The two-phase, multiway merge-sort algorithm is similar to the external-memory merge-sort algorithm presented in the previous section. Phase 1 is the same, but, in phase 2, the main loop is performed only once merging all N/M runs into one run in one go. To achieve this, multiway merging is performed instead of using the T WOWAY-M ERGE algorithm. The idea of multiway merging is the same as for the two-way merging, but instead of having 2 input buffers (Bf1 and Bf2) of B elements, we have N/M input buffers, each B elements long. Each buffer corresponds to one unnished (or active) run. Initially, all runs are active. Each buffer has a pointer to the rst unchosen element in that buffer (analogous to p1 and p2 in T WOWAY-M ERGE ). The multiway merging is performed by repeating these steps: 1. Find the smallest element among the unchosen elements of all the input buffers. Linear search is sufcient, but if the CPU cost is also important, minimum priority queue can be used to store pointers to all the unchosen elements in input buffers. In such a case, nding the smallest element is logarithmic in the number of the active runs. 2. Move the smallest element to the rst available position of the output buffer. 3. If the output buffer is full, write it to the disk and reinitialize the buffer to hold the next output page. 4. If the buffer, from which the smallest element was just taken is now exhausted of elements, read the next page from the corresponding run. If no pages remain in that run, consider the run nished (no longer active). When only one active run remains the algorithm nishes up as shown in lines 30 and 32 of T WOWAY-M ERGE it just copies all the remaining elements to the end of le X. Figure 3 visualizes multiway merging.

Input buffers, one for each unfinished run Select smallest unchosen element for output Bfo po

.....

Pointers to first unchosen elements

Figure 3: Main-memory organization for multiway merging It is easy to see that phase 2 of the two-phase, multiway merge-sort algorithm performs only (n) I/O operations and this is also the running time of the whole algorithm. In spite of this, the algorithm has a limitationit can not sort very large les. If phase 1 of the algorithm produces more than m 1 runs (N/M > m 1), all runs can not be merged in one go in phase 2, because each run requires a one-page input buffer in main-memory and one page of main-memory is reserved for the output buffer. How large should the le be for this to happen? 5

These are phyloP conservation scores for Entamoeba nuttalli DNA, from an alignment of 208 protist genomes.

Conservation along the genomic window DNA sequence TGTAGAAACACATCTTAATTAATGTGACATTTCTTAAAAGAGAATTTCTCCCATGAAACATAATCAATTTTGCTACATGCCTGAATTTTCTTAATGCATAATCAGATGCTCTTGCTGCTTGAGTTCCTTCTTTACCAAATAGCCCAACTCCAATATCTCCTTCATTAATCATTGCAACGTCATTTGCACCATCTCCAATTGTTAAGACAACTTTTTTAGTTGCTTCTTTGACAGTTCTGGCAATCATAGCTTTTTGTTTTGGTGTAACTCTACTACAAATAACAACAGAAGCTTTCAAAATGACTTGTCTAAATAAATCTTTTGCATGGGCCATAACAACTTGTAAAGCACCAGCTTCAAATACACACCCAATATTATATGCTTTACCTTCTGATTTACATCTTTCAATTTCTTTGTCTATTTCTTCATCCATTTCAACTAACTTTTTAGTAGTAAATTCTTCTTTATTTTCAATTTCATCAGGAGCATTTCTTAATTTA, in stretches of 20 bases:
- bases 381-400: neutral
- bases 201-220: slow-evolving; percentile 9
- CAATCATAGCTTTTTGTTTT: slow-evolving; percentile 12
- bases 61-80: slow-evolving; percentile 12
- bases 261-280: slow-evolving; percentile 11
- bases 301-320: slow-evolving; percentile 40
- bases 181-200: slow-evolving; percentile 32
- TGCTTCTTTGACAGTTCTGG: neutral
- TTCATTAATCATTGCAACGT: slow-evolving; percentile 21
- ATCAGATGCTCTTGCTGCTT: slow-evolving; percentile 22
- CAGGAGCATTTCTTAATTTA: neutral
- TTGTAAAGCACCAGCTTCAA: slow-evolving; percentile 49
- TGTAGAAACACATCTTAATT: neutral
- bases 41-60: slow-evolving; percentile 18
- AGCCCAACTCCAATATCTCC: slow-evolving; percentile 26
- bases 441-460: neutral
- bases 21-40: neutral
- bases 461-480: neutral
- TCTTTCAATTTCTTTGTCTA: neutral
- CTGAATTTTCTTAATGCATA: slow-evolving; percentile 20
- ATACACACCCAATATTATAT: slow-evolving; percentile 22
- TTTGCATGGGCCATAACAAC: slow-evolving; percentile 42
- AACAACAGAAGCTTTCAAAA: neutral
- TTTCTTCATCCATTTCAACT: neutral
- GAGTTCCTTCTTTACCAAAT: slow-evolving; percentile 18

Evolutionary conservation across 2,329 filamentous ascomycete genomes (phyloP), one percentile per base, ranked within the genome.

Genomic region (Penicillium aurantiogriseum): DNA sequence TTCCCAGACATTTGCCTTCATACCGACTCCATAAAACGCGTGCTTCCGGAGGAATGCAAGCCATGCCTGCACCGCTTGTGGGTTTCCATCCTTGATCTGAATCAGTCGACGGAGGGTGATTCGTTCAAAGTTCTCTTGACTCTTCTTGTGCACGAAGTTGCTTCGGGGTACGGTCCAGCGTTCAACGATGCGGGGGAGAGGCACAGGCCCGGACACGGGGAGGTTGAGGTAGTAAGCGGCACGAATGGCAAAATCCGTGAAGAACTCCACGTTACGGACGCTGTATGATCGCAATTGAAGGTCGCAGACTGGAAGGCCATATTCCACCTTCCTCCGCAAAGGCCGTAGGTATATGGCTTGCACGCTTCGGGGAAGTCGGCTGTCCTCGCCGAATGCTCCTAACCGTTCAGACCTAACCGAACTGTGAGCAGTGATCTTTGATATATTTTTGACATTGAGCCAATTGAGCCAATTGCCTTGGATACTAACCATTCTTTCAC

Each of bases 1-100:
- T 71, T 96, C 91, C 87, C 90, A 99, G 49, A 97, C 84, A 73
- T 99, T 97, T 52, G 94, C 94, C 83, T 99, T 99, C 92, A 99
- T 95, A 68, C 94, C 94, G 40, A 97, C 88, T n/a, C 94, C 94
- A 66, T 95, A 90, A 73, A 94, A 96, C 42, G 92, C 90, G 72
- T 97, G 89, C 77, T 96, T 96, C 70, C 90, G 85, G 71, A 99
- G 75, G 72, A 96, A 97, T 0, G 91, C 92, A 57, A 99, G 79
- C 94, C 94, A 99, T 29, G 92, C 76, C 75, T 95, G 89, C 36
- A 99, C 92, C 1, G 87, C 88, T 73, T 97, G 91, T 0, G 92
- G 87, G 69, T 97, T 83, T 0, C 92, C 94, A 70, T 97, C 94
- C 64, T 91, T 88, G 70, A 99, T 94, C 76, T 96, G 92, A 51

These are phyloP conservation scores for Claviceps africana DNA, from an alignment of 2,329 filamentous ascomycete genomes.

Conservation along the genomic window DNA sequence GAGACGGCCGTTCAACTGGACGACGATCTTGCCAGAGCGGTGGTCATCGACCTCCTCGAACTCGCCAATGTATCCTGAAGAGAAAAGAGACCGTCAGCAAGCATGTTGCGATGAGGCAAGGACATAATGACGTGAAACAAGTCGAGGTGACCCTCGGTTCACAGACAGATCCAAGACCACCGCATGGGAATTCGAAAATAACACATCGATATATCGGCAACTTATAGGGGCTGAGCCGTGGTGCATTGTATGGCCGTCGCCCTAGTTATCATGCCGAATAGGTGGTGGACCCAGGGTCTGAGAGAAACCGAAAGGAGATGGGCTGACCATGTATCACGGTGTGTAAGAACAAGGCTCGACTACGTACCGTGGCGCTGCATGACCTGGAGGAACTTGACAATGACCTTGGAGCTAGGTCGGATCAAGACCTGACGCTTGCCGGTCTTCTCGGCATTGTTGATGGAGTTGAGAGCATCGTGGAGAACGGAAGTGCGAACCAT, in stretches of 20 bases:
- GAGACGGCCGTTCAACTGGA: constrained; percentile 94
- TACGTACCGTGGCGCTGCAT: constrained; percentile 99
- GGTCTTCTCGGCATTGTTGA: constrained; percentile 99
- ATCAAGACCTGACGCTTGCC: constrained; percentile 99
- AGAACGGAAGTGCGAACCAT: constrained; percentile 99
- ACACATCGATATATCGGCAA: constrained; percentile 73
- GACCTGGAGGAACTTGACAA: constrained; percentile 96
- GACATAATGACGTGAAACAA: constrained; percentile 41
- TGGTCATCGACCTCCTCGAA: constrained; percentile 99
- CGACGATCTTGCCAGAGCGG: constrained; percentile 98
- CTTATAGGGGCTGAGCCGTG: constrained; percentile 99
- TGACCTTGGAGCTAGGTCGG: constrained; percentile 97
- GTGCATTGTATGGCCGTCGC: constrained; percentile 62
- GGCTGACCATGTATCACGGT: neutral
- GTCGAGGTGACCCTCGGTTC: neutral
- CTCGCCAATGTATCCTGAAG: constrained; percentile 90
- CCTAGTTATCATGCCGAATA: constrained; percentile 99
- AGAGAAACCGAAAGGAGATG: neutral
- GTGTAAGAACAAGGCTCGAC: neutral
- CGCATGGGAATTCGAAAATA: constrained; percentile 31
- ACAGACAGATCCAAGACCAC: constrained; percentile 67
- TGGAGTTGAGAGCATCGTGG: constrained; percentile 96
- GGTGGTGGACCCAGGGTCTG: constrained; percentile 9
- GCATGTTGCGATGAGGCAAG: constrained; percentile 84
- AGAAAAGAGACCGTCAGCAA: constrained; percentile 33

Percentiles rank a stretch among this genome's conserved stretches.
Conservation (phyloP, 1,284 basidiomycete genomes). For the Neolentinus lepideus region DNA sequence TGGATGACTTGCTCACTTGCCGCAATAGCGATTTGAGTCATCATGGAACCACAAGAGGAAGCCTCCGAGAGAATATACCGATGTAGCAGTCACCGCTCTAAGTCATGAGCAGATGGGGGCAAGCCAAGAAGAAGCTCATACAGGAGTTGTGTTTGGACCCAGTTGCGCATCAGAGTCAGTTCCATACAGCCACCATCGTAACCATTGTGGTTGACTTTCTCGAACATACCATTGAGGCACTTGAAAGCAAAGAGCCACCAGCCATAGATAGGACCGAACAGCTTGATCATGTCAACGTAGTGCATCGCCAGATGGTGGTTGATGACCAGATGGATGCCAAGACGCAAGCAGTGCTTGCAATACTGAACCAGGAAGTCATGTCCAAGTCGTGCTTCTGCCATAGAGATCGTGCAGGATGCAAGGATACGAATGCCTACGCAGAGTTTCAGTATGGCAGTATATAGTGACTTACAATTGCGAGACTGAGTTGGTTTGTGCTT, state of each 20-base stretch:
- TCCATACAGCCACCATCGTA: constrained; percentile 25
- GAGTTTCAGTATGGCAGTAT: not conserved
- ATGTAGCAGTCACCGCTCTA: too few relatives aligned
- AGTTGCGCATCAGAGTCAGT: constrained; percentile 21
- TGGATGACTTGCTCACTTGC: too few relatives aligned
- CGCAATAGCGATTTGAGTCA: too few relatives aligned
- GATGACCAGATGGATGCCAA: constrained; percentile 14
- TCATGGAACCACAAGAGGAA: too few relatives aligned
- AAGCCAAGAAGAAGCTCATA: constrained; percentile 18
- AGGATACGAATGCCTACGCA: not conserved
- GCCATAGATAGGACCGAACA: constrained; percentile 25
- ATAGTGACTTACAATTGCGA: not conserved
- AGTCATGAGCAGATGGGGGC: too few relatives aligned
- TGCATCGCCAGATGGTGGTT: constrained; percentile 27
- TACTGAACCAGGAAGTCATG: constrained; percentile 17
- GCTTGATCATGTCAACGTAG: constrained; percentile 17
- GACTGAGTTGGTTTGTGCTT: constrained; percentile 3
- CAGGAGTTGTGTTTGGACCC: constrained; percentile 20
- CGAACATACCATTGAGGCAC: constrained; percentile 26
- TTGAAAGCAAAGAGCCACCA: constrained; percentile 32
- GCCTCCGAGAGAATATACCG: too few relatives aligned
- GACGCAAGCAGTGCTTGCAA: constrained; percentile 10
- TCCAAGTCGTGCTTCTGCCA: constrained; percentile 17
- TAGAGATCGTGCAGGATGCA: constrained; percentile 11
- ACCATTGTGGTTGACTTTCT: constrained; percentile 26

Consider a computer with 256Mb of available main-memory and the disk page size of 8Kb. If the sorted elements are four-byte integers, M = 226 and B = 211 . Then, N >m1 M N >M M 1 B = M2 M 241 . B

The le of 241 four-byte integers occupies 8 terabytes. Thus, two-phase, multiway merge sort will work for most of the practical le sizes.

Sometimes there may be a need to sort extremely large les or there is only a small amount of available main memory. As described in the previous section, two-phase, multiway merge sort may not work in such situations. A natural way to extend the two-phase, multiway merge sort for les of any size is to do not one but many iterations in phase 2 of the algorithm. That is, we employ the externalmemory merge-sort algorithm from Section 3, but instead of using T WOWAY-M ERGE , we use the multiway merging (as described in the previous section) to merge m 1 runs from le Y into one run in le X. Then, in each iteration of the main loop of phase 2, we reduce the number of runs by a factor of m 1. What is the running time of this algorithm, which we call simply multiway merge sort. Phase 1 and each iteration of the main loop of phase 2 takes (n) I/O operations. After phase 1, we start up with N/M = n/m runs, each iteration of the main loop of phase 2 reduces the number of runs by a factor of m 1, and we stop when we have just one run. Thus, there are logm1 (n/m) iterations of the main loop of phase 2. Therefore, the total running time of the algorithm is (n logm1 (n/m)) = (n logm n n logm m) = (n logm n n) = (n logm n). Remember that the cost of the external-memory merge-sort algorithm from Section 3 is (n log2 (n/m)). Thus, multiway merge sort is faster by a factor of 1 log1 n log2 m . m Actually, (n logm n) is a lower bound for the problem of external-memory sorting. That is, multiway merge sort is an asymptotically optimal algorithm.

In all the analysis of the previous sections, we did not distinguish between the sequential and random access of disk pages. If sequential access is much faster than random, then it may be wise to minimize the number of random I/O operations, even if the total number of I/O operations increases. Let us look at the multiway merge-sort algorithm and let us assume that les X and Y consist of a sequence of sequential disk pages. While almost all the I/O operations in phase 1 access sequential disk pages, most of the I/O operations in phase 2 are random. To increase the number of sequential disk accesses, we can slightly modify the multiway merging procedure by increasing the sizes of the input buffers and the output buffer from one disk page to a larger number of disk pages. Whenever an input buffer is exhausted during multiway merging, instead of doing one random disk-read operation, we do one random and a number of sequential disk-read operations. If the number of runs after phase 1 is much smaller than m 1, we can do this even without increasing the total number of I/O 6

operations. (Exercise: think why this is true. How much can we icrease the size of the input buffers without increasing the total number of I/O operations?).

References

[1] Th. H. Cormen, Ch. E. Leiserson, R. L. Rivest, and C. Stein. Introduction to Algorithms. 2nd edition, MIT Press (2001) [2] D. E. Knuth. The Art of Computer Programming: Volume 3 (Sorting and Searching). 2nd edition, Addison-Wesley (1998) [3] H. Garcia-Molina, J. D. Ullman, and J. Widom. Database Systems: The complete Book. International edition, Prentice Hall (2002).